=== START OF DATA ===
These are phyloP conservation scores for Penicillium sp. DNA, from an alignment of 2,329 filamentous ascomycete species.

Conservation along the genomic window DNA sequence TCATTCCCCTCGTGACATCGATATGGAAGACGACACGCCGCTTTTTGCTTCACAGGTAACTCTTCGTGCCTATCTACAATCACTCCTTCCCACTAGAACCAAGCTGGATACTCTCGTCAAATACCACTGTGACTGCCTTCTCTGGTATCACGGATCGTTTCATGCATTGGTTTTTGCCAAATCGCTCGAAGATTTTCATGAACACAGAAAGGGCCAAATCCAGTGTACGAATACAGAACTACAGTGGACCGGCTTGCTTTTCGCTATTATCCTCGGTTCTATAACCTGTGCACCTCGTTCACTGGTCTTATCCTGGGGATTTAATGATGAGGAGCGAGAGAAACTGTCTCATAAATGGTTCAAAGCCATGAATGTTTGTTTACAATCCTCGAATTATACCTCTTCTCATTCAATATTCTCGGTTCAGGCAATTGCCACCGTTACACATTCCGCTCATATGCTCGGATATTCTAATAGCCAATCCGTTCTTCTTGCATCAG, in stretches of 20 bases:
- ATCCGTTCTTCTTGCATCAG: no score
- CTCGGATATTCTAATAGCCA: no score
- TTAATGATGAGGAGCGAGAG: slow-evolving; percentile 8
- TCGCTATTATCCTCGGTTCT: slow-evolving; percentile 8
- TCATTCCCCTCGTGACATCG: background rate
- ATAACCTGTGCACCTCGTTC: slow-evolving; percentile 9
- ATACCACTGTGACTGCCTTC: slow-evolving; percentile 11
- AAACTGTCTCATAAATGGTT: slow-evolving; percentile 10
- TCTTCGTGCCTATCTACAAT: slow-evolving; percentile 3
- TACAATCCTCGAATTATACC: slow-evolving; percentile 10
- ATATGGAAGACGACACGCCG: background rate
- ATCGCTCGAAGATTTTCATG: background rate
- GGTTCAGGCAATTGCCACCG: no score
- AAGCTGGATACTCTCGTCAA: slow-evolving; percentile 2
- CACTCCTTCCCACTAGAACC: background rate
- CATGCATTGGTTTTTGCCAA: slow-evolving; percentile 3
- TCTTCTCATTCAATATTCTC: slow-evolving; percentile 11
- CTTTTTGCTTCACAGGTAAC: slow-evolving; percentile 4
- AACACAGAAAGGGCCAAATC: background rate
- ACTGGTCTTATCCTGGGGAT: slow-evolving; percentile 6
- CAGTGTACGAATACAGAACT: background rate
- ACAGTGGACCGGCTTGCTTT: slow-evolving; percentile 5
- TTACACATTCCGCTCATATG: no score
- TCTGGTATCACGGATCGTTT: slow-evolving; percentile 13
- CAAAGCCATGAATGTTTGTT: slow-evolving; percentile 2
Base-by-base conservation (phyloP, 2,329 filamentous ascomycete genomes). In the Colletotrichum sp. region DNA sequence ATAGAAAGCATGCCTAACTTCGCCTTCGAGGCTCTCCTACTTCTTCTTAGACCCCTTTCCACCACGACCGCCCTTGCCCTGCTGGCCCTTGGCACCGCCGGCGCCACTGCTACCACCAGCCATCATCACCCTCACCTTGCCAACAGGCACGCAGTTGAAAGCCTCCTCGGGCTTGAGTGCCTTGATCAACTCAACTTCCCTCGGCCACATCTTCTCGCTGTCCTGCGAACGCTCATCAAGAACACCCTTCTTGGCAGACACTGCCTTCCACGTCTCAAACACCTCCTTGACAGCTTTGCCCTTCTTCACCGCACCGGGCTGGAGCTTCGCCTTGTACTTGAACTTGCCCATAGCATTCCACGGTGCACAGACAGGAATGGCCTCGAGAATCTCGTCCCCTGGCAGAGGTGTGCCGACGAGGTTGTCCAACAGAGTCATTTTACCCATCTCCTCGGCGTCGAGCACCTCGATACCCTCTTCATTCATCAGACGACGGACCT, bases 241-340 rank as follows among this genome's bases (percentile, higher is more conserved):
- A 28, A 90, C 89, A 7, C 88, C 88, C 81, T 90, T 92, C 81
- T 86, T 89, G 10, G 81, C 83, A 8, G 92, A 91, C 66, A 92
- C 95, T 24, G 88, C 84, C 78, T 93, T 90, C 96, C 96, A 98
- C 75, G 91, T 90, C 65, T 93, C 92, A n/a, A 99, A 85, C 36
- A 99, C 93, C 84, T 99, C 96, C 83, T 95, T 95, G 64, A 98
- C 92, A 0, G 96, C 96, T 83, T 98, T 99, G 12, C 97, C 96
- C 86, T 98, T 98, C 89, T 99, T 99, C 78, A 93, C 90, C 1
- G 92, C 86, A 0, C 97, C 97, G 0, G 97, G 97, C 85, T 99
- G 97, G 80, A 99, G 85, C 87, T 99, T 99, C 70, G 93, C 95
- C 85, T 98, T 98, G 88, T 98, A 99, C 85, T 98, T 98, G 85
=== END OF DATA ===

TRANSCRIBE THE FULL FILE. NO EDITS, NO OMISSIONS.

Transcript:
These are phyloP conservation scores for Penicillium sp. DNA, from an alignment of 2,329 filamentous ascomycete species.

Conservation along the genomic window DNA sequence TCATTCCCCTCGTGACATCGATATGGAAGACGACACGCCGCTTTTTGCTTCACAGGTAACTCTTCGTGCCTATCTACAATCACTCCTTCCCACTAGAACCAAGCTGGATACTCTCGTCAAATACCACTGTGACTGCCTTCTCTGGTATCACGGATCGTTTCATGCATTGGTTTTTGCCAAATCGCTCGAAGATTTTCATGAACACAGAAAGGGCCAAATCCAGTGTACGAATACAGAACTACAGTGGACCGGCTTGCTTTTCGCTATTATCCTCGGTTCTATAACCTGTGCACCTCGTTCACTGGTCTTATCCTGGGGATTTAATGATGAGGAGCGAGAGAAACTGTCTCATAAATGGTTCAAAGCCATGAATGTTTGTTTACAATCCTCGAATTATACCTCTTCTCATTCAATATTCTCGGTTCAGGCAATTGCCACCGTTACACATTCCGCTCATATGCTCGGATATTCTAATAGCCAATCCGTTCTTCTTGCATCAG, in stretches of 20 bases:
- ATCCGTTCTTCTTGCATCAG: no score
- CTCGGATATTCTAATAGCCA: no score
- TTAATGATGAGGAGCGAGAG: slow-evolving; percentile 8
- TCGCTATTATCCTCGGTTCT: slow-evolving; percentile 8
- TCATTCCCCTCGTGACATCG: background rate
- ATAACCTGTGCACCTCGTTC: slow-evolving; percentile 9
- ATACCACTGTGACTGCCTTC: slow-evolving; percentile 11
- AAACTGTCTCATAAATGGTT: slow-evolving; percentile 10
- TCTTCGTGCCTATCTACAAT: slow-evolving; percentile 3
- TACAATCCTCGAATTATACC: slow-evolving; percentile 10
- ATATGGAAGACGACACGCCG: background rate
- ATCGCTCGAAGATTTTCATG: background rate
- GGTTCAGGCAATTGCCACCG: no score
- AAGCTGGATACTCTCGTCAA: slow-evolving; percentile 2
- CACTCCTTCCCACTAGAACC: background rate
- CATGCATTGGTTTTTGCCAA: slow-evolving; percentile 3
- TCTTCTCATTCAATATTCTC: slow-evolving; percentile 11
- CTTTTTGCTTCACAGGTAAC: slow-evolving; percentile 4
- AACACAGAAAGGGCCAAATC: background rate
- ACTGGTCTTATCCTGGGGAT: slow-evolving; percentile 6
- CAGTGTACGAATACAGAACT: background rate
- ACAGTGGACCGGCTTGCTTT: slow-evolving; percentile 5
- TTACACATTCCGCTCATATG: no score
- TCTGGTATCACGGATCGTTT: slow-evolving; percentile 13
- CAAAGCCATGAATGTTTGTT: slow-evolving; percentile 2
Base-by-base conservation (phyloP, 2,329 filamentous ascomycete genomes). In the Colletotrichum sp. region DNA sequence ATAGAAAGCATGCCTAACTTCGCCTTCGAGGCTCTCCTACTTCTTCTTAGACCCCTTTCCACCACGACCGCCCTTGCCCTGCTGGCCCTTGGCACCGCCGGCGCCACTGCTACCACCAGCCATCATCACCCTCACCTTGCCAACAGGCACGCAGTTGAAAGCCTCCTCGGGCTTGAGTGCCTTGATCAACTCAACTTCCCTCGGCCACATCTTCTCGCTGTCCTGCGAACGCTCATCAAGAACACCCTTCTTGGCAGACACTGCCTTCCACGTCTCAAACACCTCCTTGACAGCTTTGCCCTTCTTCACCGCACCGGGCTGGAGCTTCGCCTTGTACTTGAACTTGCCCATAGCATTCCACGGTGCACAGACAGGAATGGCCTCGAGAATCTCGTCCCCTGGCAGAGGTGTGCCGACGAGGTTGTCCAACAGAGTCATTTTACCCATCTCCTCGGCGTCGAGCACCTCGATACCCTCTTCATTCATCAGACGACGGACCT, bases 241-340 rank as follows among this genome's bases (percentile, higher is more conserved):
- A 28, A 90, C 89, A 7, C 88, C 88, C 81, T 90, T 92, C 81
- T 86, T 89, G 10, G 81, C 83, A 8, G 92, A 91, C 66, A 92
- C 95, T 24, G 88, C 84, C 78, T 93, T 90, C 96, C 96, A 98
- C 75, G 91, T 90, C 65, T 93, C 92, A n/a, A 99, A 85, C 36
- A 99, C 93, C 84, T 99, C 96, C 83, T 95, T 95, G 64, A 98
- C 92, A 0, G 96, C 96, T 83, T 98, T 99, G 12, C 97, C 96
- C 86, T 98, T 98, C 89, T 99, T 99, C 78, A 93, C 90, C 1
- G 92, C 86, A 0, C 97, C 97, G 0, G 97, G 97, C 85, T 99
- G 97, G 80, A 99, G 85, C 87, T 99, T 99, C 70, G 93, C 95
- C 85, T 98, T 98, G 88, T 98, A 99, C 85, T 98, T 98, G 85